The French still have a view of British food and it's going to be very difficult to change that. Regardless of the fact that I think London is miles ahead of Paris on the restaurant scene but it's just ingrained in French people that British people can't cook."
"I might have to change my name to something French. I think it's really funny the idea of a British guy entering the competition, trying to take them on, and I will do something ridiculously British.
We've already been thinking about what we'd do but that's all top secret… There's also some exciting things happening here next year, that we're developing. We're going to be pushing things forward a bit, creating more things like the grouse pithivier, the pâté en croûte, these old classical arts that have been lost in London."
"I think it's important for us in here to teach the young kids how to do it. Because it's cool! As a chef, the first time you cut something like that it's hugely satisfying. The first time we got the pithivier right — because it took a few times to get it perfectly pink — I remember looking at the other chefs and we were all grinning."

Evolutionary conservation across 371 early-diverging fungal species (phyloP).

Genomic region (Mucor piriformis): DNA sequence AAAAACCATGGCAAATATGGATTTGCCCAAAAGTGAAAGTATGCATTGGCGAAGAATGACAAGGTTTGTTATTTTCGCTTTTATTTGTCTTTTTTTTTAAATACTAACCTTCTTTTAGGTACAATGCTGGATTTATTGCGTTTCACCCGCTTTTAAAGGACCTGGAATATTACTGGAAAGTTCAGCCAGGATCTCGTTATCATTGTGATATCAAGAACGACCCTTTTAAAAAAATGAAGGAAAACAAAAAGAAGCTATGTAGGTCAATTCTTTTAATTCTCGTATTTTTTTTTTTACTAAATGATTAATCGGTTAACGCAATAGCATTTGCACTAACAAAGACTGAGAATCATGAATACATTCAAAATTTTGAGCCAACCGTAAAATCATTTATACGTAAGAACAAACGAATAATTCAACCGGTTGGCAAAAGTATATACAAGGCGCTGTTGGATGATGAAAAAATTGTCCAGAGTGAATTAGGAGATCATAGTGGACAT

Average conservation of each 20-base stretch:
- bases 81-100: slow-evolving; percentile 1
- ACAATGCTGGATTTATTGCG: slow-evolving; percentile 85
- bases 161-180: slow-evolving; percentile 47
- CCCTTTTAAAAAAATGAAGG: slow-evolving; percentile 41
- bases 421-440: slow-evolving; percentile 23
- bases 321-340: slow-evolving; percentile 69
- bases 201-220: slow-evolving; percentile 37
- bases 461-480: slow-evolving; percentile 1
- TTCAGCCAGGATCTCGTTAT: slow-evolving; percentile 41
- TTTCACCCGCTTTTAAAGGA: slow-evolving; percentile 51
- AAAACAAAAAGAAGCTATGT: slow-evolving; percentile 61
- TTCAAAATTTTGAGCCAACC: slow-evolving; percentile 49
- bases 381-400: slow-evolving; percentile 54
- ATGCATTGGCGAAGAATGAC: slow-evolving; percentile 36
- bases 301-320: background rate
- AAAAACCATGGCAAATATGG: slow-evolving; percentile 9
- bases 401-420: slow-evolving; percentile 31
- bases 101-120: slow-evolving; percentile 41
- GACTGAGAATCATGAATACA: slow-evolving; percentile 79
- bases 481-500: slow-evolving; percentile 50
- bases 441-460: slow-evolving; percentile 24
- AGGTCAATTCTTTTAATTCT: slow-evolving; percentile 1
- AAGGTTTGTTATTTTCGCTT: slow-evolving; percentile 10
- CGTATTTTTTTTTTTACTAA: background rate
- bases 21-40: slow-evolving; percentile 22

We talk about his other pastry creations, "The pork pies I did for somebody else, as a favour, but they actually came out alright so we'll probably do those in the deli. It's hard to hand raise a pie. People who make pork pies have generally been doing it for a long time, that's what I realised. Beef wellington goes back to when I was at Roast in Borough Market, we did a good one there and when we opened here, after like, a year and we'd settled the kitchen I said 'right, it's about time we put a wellington on; I want us to try and do the best one in London but I also want to put it at a price where it's accessible to people."
"It's one of the greatest achievements of British cooking, and I want people to come to London, to visit and to be able to eat something like that and go away with a good image of what we do. So that's why we make it accessible here — it's £26 with roast potatoes. That's still expensive but for what you get — I will lose money every time we sell it but it's worth it.